Christie Announces Transportation Trust Fund Deal with Sweeney and Prieto

 

Trying to staunch Bridgegate bleeding, Governor Chris Christie, alongside Senate President Stephen Sweeney and Assembly Speaker Vincent Prieto, this evening announced a bipartisan agreement for broad-based tax cuts and funding for the Transportation Trust Fund (TTF).

Under this plan to cut taxes for every New Jerseyan and fully fix the state’s transportation infrastructure, the average New Jersey family will see annual NET savings of several hundred or thousands of dollars in taxes and repairs, according to the Governor’s Office.

“I am pleased to present a plan that represents tax fairness for the residents of New Jersey,” said Christie. “This is the first broad-based tax cut for all New Jerseyans since 1994, which is much-needed. At the same time we are going to have constitutionally-dedicated revenue to improve roads, bridges and the mass transit systems in the state.”

The plan includes tax cuts designed to make New Jersey more competitive. The broad-based tax cuts include:

  • Sales Tax Cut: On January 1, 2017, the sales tax will go from 7% to 6.875%. The following year on January 1, 2018, , the sales tax will go from 6.875% to 6.625%. A .375% decrease in the sales tax is the first statewide tax cut that has been given in New Jersey since 1994.
  • Tax Savings for the Working Poor: Increase the Earned Income Tax Credit for the working poor to 35 percent of the federal benefit amount beginning in Tax Year 2016.
  • Tax Savings for Retirees: Increase the New Jersey gross income tax exclusion on pension and retirement income over four years to $100,000 for joint filers, $75,000 for individuals and $50,000 for married/filing separately.
  • Eliminate the Estate Tax: Phase out the estate tax over the next 15 months, replacing the current $675,000 threshold with a $2 million exclusion after January 1, 2017 and eliminating the estate tax altogether as of January 1, 2018.
  • Tax Savings for Veterans: Provide a personal exemption on state income taxes for all New Jersey veterans honorably discharged from active service in the military or the National Guard.

The people of New Jersey will pay hundreds less in taxes each year while also dedicating money to roads and mass transit, Christie said. These tax cuts are estimated to save taxpayers $164 million in 2017 and when fully phased-in by 2021 an estimated $1.4 billion.

On the transportation investment side, which will remain flat, a 23-cent gas tax increase costs the average New Jerseyan between $184 and $276 per year, depending on methodology.

With a $2 billion TTF plan in full gear over the next 8 years with 100 percent of gas tax revenues constitutionally dedicated to repair and replace New Jersey roads and bridges, the average New Jersey driver will see a potential reduction of an estimated $600. The state Department of Transportation (DOT) and U.S. DOT have estimated that the average NJ driver spends approximately $600 per year on vehicle repairs caused by bad road conditions.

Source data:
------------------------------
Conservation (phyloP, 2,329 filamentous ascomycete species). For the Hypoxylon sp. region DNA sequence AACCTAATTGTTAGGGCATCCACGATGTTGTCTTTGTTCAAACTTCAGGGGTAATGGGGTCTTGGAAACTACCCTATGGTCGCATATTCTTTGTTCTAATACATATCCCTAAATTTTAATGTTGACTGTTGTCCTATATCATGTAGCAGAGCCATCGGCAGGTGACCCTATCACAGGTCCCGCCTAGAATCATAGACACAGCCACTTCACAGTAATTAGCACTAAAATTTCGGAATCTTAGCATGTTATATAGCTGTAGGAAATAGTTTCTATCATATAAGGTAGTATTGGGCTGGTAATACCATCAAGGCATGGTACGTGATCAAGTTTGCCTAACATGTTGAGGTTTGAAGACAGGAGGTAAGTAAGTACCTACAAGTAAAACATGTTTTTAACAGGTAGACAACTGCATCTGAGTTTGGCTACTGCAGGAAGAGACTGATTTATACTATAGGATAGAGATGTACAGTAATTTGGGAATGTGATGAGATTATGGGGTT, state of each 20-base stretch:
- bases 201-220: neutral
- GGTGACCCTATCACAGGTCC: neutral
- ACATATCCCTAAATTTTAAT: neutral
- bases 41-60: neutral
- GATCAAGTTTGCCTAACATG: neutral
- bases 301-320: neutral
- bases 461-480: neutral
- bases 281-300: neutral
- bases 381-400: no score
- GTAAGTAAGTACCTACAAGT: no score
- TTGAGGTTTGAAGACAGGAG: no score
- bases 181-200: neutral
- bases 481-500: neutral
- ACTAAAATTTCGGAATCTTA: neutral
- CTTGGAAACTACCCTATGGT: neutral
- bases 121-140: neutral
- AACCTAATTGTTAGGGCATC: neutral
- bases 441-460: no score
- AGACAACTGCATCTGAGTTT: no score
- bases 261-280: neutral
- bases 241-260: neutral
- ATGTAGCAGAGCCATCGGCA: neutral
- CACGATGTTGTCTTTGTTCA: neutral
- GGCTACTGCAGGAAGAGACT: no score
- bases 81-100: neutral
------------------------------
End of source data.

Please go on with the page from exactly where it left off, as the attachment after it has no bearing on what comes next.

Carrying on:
New Jersey families will see broad-based tax cuts that exceed the dedicated gas tax increases, the Governor said.

Forward New Jersey Chair Tom Bracken issued the following statement today regarding the announcement that Governor Christie, Senate President Sweeney and Speaker Prieto have reached an agreement on funding for the Transportation Trust Fund (TTF):

“I want to thank the Governor, Senate President and Speaker for reaching this agreement.  Each showed true leadership by compromising for the greater good of New Jersey.  As a result, we can now have a source of funding for the TTF that is reliable, sustainable and long-term.  The benefits of such an agreement are well-known: safer roads for New Jersey residents, job creation at a time the state needs it, billions of dollars of investment that will benefit residents and businesses, and taking necessary steps to ease the tax burden of hard working New Jersey families.  Every component of this plan bodes well for the future of New Jersey.

“Now that a long-term source of funding has been identified and agreed upon, it is crucial that the voters of New Jersey take the next step.  On November 8, they can ensure that every single cent of the gas tax is constitutionally dedicated to the TTF.  With voters saying yes to Question 2, New Jersey can, finally, have the reliable, sustainable, long-term, AND constitutionally dedicated TTF funding it has needed for decades.”

Senator Paul Sarlo and Senator Steve Oroho issued the following joint statement today in support of the agreement to renew funding for the Transportation Trust Fund: 

“This is an agreement that achieves our primary goals of funding the Transportation Trust Fund with a $2 billion per-year investment that will address our vital transportation needs, put people to work and support sustained economic growth. This plan is a compromise that includes most of the targeted tax cuts we wanted to help boost economic growth and to provide tax savings for the working poor, retirees, veterans and the middle class. It builds upon the bipartisan plan that we advanced in the Senate and includes four of the tax cuts from our original proposal plus a sales tax cut.